TORONTO -- Researchers out of the U.K. are reporting that people who are obese are more likely to have adverse outcomes from COVID-19.

In the study published Thursday in the Lancet, researchers from the University of Oxford looked at data from 6,910,695 people in England who have had at least one recorded body mass index (BMI) measurement. Within this cohort, 13,503 people were admitted to hospitals in England due to COVID-19 between January and April 2020, with 1,601 ending up in intensive care units (ICUs).

Researchers found that each excess BMI unit above 23 kg/m² was associated with an increased risk of hospitalization, admission to the ICU and death.

The study also adjusted for confounding variables, such as ethnicity, socioeconomic status, smoking status and pre-existing health conditions. For Black patients, researchers say the risks associated with higher BMI "were amplified" compared to white patients in the cohort.

BMI was also found to be a greater risk factor for patients under 40 years of age than for older patients over 80.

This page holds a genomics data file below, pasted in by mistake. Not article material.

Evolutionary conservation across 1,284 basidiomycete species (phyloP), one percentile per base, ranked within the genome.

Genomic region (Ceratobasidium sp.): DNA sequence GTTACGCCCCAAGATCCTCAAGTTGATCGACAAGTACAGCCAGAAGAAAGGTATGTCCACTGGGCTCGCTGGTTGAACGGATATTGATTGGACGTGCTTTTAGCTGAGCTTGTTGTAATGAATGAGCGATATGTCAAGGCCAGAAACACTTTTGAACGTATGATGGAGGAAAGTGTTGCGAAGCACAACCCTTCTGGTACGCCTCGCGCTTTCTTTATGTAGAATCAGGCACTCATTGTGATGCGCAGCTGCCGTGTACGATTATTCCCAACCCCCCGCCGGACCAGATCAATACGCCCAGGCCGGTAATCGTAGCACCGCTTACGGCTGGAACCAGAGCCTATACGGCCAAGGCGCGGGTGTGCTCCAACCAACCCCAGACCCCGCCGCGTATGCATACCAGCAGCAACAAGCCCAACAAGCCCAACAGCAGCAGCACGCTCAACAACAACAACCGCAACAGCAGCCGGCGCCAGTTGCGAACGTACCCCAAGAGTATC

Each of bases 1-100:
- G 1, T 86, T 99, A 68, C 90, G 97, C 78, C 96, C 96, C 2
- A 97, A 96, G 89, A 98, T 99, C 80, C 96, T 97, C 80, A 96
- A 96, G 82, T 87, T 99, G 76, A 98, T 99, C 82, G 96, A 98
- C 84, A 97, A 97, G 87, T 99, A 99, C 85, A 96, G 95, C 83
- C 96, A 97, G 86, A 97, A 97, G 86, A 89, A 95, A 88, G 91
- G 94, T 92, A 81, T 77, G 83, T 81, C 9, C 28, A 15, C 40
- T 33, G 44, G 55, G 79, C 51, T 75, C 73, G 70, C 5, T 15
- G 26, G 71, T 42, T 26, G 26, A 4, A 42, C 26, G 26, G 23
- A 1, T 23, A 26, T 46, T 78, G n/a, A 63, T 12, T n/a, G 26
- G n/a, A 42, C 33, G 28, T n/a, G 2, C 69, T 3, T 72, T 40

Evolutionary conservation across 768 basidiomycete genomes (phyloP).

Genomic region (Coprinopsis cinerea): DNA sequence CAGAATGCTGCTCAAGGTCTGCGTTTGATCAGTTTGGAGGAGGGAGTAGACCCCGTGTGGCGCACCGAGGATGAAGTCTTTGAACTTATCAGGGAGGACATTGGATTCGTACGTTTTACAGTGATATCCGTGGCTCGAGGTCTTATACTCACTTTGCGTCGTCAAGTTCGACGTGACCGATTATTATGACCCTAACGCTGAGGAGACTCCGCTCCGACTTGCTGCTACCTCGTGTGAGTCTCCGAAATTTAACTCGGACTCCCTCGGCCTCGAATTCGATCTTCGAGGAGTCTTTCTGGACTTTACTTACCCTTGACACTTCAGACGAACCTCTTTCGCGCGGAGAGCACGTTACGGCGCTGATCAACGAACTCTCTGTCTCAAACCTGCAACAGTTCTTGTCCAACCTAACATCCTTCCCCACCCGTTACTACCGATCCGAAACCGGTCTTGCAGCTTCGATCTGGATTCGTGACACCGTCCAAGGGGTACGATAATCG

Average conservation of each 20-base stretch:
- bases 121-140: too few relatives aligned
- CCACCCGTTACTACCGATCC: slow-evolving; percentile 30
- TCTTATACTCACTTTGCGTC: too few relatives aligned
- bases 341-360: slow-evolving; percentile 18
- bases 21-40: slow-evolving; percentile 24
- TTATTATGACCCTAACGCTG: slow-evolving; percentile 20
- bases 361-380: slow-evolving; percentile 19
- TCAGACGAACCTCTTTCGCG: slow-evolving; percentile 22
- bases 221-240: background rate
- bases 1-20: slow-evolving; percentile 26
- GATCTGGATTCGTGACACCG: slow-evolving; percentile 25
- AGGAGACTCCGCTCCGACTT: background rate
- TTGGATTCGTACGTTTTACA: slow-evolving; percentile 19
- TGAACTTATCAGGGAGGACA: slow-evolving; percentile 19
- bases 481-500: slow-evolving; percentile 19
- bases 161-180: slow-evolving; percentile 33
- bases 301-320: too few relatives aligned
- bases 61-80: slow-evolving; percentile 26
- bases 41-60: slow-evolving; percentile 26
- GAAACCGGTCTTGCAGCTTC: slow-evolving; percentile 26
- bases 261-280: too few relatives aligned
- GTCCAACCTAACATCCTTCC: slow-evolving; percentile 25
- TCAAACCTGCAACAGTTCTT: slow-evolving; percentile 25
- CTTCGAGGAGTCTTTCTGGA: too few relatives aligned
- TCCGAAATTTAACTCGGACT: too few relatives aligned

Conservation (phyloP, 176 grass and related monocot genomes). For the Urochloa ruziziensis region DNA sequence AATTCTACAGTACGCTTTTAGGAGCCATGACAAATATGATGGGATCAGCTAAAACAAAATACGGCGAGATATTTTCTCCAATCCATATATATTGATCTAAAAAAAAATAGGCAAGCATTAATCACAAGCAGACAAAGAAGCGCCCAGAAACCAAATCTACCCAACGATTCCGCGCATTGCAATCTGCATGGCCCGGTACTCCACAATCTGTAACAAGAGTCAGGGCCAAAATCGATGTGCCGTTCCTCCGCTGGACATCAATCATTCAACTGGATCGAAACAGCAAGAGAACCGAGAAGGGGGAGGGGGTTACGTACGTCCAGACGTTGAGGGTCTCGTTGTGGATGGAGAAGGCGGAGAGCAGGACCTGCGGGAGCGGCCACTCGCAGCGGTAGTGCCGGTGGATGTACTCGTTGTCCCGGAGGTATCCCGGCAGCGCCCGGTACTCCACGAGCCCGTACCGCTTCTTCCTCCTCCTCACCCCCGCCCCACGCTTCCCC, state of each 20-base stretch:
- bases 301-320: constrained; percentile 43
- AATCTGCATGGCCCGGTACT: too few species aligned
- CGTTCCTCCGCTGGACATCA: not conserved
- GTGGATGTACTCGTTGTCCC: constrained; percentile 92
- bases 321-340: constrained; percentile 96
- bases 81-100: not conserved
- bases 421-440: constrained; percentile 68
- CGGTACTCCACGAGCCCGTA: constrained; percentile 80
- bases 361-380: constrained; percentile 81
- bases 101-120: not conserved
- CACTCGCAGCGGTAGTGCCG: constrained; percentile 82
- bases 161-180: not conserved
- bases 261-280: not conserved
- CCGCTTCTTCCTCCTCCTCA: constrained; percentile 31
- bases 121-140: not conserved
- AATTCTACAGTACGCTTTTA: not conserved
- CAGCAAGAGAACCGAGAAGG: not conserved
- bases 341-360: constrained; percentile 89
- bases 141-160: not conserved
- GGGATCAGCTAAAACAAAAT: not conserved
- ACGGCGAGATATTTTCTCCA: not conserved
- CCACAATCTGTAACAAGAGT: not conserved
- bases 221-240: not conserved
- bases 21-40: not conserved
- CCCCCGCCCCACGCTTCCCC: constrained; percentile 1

"Our findings from this large population-based cohort emphasize that excess weight is associated with substantially increased risks of severe COVID-19 outcomes, and one of the most important modifiable risk factors identified to date," the study states.

Researchers also called for BMI to be considered a factor when determining who to prioritize for the vaccines and that weight reduction interventions may help reduce the risk of severe COVID-19 outcomes.

In Canada, only the provinces of Ontario, Manitoba and Alberta list "severe obesity," defined by a BMI of 40 kg/m²‚Äč or greater, as a priority group for vaccination.